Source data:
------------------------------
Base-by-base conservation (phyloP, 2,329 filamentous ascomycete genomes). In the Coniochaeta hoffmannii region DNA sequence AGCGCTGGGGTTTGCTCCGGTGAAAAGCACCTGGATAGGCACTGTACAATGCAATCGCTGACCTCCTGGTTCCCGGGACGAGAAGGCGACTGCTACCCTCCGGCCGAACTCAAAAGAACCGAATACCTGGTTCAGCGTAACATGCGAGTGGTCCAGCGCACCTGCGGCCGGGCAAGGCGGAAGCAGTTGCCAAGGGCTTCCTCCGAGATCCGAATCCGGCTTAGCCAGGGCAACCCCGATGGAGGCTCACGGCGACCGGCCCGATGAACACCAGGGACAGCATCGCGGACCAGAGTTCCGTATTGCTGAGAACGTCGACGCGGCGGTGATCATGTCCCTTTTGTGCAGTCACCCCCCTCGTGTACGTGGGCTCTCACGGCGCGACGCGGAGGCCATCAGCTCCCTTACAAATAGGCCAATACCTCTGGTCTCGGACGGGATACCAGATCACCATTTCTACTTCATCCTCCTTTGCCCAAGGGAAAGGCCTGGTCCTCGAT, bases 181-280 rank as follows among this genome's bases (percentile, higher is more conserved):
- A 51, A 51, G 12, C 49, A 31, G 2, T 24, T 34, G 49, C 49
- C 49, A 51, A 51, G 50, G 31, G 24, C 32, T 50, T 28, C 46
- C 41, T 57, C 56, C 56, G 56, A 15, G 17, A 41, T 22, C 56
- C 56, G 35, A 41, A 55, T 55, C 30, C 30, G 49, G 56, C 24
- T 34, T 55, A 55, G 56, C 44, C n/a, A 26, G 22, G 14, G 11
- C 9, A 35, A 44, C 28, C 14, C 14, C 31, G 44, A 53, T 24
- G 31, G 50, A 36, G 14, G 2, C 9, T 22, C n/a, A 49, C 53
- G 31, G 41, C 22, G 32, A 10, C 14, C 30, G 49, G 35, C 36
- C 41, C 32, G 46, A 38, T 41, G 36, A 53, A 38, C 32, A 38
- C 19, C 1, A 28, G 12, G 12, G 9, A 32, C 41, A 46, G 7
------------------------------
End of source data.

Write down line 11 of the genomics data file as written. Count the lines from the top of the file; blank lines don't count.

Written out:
- C 19, C 1, A 28, G 12, G 12, G 9, A 32, C 41, A 46, G 7